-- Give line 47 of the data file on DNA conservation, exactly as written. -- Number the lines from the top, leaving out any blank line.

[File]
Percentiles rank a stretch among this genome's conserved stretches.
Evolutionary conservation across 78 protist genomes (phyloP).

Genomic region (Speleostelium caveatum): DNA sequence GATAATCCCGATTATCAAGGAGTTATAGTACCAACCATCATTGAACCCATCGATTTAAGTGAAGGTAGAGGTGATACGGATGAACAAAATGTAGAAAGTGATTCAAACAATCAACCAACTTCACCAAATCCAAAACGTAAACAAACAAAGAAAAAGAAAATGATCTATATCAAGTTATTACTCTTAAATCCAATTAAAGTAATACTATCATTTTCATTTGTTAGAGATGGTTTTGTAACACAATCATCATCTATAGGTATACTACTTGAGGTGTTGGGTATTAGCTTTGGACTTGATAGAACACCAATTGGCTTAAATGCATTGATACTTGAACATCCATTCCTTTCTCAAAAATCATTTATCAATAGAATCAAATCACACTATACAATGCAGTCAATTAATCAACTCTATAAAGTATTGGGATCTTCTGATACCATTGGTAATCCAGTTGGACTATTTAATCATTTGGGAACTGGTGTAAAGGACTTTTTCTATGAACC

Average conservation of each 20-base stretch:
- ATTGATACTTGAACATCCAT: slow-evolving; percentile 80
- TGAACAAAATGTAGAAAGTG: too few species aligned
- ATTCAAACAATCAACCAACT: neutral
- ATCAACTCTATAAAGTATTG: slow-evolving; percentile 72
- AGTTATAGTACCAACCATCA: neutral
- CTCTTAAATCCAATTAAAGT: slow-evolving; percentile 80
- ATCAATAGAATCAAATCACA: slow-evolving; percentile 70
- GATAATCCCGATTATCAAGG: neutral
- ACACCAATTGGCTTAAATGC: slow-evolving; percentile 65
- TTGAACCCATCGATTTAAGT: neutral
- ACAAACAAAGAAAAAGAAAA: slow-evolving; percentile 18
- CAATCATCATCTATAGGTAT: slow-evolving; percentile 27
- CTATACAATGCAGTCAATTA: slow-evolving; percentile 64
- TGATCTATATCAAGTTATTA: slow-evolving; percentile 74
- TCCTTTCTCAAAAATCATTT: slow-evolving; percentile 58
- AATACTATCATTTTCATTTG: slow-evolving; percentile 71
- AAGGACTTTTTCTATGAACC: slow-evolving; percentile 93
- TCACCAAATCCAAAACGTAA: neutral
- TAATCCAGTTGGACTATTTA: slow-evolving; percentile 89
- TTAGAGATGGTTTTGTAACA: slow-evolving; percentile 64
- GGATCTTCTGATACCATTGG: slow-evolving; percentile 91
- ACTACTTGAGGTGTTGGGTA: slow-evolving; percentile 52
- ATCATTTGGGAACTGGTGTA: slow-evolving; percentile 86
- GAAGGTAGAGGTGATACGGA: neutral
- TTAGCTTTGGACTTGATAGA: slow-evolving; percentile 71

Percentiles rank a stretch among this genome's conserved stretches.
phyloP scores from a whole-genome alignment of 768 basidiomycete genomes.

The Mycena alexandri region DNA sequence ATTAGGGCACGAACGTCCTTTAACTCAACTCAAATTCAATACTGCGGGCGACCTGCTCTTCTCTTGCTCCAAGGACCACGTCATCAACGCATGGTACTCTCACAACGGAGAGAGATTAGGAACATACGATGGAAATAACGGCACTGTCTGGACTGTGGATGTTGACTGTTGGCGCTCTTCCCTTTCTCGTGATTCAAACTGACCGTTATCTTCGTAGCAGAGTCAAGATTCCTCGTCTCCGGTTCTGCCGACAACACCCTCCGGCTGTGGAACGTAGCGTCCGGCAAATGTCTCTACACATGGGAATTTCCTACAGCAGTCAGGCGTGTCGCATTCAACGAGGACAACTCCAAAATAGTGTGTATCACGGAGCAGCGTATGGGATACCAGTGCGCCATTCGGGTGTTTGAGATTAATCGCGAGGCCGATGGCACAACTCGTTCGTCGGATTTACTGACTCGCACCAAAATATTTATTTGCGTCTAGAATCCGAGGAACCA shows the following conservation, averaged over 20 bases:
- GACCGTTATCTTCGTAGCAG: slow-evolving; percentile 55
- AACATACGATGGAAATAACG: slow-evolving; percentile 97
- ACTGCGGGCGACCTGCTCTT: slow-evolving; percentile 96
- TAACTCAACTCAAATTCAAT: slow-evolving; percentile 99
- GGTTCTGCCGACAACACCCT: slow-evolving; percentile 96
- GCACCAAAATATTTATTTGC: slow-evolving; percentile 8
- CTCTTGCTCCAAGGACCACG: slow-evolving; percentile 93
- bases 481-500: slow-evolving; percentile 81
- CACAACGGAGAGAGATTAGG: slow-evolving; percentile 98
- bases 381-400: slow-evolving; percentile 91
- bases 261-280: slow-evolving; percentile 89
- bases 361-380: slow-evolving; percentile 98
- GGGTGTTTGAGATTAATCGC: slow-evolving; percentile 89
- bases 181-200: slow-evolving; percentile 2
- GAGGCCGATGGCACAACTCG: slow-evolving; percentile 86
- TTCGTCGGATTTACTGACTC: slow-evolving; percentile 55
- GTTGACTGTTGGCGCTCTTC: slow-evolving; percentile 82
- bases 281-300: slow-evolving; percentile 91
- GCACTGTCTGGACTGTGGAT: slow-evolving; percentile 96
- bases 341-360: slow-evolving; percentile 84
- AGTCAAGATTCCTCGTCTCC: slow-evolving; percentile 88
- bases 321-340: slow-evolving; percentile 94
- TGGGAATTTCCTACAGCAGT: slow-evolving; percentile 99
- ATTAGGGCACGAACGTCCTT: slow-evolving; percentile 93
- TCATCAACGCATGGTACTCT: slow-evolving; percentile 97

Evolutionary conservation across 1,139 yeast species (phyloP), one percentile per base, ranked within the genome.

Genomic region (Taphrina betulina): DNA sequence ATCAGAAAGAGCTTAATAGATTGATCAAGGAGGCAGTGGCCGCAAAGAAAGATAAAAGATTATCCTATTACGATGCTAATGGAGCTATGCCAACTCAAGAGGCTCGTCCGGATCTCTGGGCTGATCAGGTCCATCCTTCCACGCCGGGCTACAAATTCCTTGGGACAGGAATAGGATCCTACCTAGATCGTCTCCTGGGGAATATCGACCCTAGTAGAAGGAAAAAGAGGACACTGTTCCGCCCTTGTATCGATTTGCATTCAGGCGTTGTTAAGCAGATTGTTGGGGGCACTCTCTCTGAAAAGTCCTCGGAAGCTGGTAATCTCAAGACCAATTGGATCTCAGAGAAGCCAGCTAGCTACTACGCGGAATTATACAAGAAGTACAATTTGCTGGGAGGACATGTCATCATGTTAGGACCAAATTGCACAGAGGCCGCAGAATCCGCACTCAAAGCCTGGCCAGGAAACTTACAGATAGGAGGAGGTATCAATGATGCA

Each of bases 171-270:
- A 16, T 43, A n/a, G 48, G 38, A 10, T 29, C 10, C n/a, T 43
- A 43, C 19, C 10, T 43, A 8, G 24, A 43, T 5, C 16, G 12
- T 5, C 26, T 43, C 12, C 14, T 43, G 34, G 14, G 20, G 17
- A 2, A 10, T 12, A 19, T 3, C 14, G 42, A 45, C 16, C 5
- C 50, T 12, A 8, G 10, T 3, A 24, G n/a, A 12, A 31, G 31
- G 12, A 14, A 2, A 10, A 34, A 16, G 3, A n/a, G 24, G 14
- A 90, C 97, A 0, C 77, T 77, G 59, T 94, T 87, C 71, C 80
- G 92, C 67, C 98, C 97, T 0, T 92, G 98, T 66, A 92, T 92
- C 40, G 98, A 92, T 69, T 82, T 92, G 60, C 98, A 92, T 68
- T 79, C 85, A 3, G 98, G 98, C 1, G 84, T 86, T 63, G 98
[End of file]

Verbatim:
- GAGGCCGATGGCACAACTCG: slow-evolving; percentile 86